The first episode of a series can often be a difficult one to review. There's so much to set up, and little time to explore it all. Most Star Trek series are highly episodic, with the first episode functioning as a self-contained story, even as they set up elements to be continued in later instalments. Star Trek: Picard isn't like that. This is a serial, with episode one being the first chapter in a longer story. As such, we're left with more questions than answers, and the complete serial will no doubt throw "Remembrance" into a different light.
Nonetheless, as an opening chapter, and on its own merits as an hour of television, this is excellent. After years of Trek prequels on the big and small screen, it's wonderful to be looking forward again, even as the story reacts to elements that have gone before. The destruction of Romulus in 2009's Star Trek film was a huge event that was thrown in as background colour, a reason for the villain to be angry and vengeful. The aftermath remained completely unexplored until now. Equally, the previous film, Star Trek Nemesis, set up intriguing new elements regarding the relationship between the Federation and the Romulan Empire, as well as the nature of Data's artificial life. There was so much that, outside the spin-off fiction, remained frustratingly unexplored.
It feels totally right that Patrick Stewart, one of the most outspoken actors when it comes to politics and human rights, should not only step back to star in the series, but develop the story as well. Stewart has spoken about how his anger at the world has informed this series, and it shows. While not everyone will be happy with another take on an ineffectual Federation and a corrupt Starfleet, at least this time there seems to be a point to it beyond cynical shock value. Once, the idea of a utopian future was enough to make the horrors of real life bearable. Pure escapism isn't enough now. To give us hope, you have to show a world where things are wrong, and show us that they can be put right. It's very hard to believe that our civilisation will ever reach the ideals the Federation is supposed to stand for. Better to address this and show that, while we will continue to make mistakes, we will also continue to learn from them.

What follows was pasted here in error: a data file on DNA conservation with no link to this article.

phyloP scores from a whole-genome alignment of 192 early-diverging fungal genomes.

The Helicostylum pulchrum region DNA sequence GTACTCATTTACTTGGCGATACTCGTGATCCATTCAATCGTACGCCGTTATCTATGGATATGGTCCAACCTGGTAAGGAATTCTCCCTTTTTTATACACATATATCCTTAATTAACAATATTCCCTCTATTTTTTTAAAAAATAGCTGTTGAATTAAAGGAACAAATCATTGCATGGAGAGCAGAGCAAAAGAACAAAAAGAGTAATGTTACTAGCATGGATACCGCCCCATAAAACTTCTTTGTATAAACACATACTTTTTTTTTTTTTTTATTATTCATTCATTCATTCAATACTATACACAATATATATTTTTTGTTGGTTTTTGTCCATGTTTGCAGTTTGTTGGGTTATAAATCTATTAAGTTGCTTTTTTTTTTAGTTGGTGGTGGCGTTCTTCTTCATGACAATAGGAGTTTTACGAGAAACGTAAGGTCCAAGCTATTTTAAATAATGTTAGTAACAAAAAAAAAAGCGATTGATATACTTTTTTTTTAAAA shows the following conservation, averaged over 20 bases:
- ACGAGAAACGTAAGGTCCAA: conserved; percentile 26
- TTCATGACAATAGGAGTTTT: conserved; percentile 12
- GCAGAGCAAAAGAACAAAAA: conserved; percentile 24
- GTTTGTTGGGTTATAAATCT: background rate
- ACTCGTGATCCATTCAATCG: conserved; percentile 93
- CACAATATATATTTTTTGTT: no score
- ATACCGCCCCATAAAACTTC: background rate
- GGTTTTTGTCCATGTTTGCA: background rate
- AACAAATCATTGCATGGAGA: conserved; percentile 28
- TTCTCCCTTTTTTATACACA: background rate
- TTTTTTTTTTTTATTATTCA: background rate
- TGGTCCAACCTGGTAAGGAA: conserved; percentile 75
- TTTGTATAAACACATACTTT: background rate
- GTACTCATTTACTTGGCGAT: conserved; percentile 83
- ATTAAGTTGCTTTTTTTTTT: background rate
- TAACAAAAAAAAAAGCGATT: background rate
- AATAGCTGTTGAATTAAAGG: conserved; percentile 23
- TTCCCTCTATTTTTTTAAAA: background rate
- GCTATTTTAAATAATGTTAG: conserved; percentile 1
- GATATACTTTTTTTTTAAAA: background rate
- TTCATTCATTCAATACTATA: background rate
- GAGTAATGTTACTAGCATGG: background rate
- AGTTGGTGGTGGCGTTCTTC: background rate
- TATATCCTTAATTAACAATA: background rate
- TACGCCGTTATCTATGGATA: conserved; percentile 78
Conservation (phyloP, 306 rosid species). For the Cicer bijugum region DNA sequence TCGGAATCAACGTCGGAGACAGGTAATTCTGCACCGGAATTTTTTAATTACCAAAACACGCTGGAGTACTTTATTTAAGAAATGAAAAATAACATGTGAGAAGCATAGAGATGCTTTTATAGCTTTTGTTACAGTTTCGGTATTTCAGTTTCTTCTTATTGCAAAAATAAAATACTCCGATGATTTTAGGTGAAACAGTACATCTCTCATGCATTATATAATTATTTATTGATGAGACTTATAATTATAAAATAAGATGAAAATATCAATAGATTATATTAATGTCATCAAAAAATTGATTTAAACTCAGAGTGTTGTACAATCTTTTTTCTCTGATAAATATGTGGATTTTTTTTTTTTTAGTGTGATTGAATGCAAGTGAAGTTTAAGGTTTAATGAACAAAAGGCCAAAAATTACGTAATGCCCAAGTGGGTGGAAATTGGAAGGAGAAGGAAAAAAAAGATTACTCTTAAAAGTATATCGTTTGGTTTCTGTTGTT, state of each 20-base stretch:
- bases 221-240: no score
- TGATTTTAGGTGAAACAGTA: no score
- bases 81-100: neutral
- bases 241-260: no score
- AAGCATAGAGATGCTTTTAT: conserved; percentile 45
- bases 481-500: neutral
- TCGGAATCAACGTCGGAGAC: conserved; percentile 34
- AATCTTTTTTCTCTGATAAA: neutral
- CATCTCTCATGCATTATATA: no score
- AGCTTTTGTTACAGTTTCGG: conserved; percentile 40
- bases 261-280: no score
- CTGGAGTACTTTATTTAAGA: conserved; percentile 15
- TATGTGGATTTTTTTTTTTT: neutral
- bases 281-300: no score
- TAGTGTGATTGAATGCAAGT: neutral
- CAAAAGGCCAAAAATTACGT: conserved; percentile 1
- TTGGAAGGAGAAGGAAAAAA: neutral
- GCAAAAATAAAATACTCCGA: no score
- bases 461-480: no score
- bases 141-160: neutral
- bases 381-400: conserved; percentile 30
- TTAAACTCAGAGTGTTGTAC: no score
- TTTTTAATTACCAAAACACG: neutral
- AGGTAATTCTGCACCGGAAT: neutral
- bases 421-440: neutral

Immediately, Picard looks different to other Star Trek productions. This is high-quality, prestige television. It looks more sophisticated even than Discovery, even as it remains, for almost all the first episode, resolutely on terra firma. Such a relief that, after bottling it with Enterprise, the showrunners of Trek have given us a version of the series that can spend some time exploring the Earth. Sometimes, you have to look inward to learn about yourself, even if you don't like what you see.
Stewart, now in his seventies and playing a man in his nineties, in a future that has only grown worse (echoes of Logan), is exceptional. Always the best actor to helm a starship, Stewart gives a mature, subtle and powerful performance as the aged Picard, now retired to his vineyard. His only connections to the wider universe are his two Romulan staff, Laris (the always wonderful Orla Brady) and Zhaban (Jamie McShane), no doubt refugees from the destruction of Romulus. We see a disastrous interview with the Federation News Network, where his desire to help the Romulans is attacked, in what amounts to a horribly xenophobic propaganda piece. Not only does this serve to drive Picard further into isolation, but it provides an uncomfortable reflection of our xenophobic, refugee-hating right wing news organisations in the UK and US.
Starfleet's failure to rescue millions of Romulans is complicated by the fact that the rescue fleet was destroyed by "rogue synths," artificial beings who attacked Mars. We don't know what drove them to do so, or what the extent of artificial life is in this future. Nonetheless, it's another element of today's world, the fear and hatred that both drives and results from terrorism, translated to a new future. Into this comes Dahj (Isa Briones), on the run from Romulan assassins, and somehow linked to Picard via (implanted?) memories.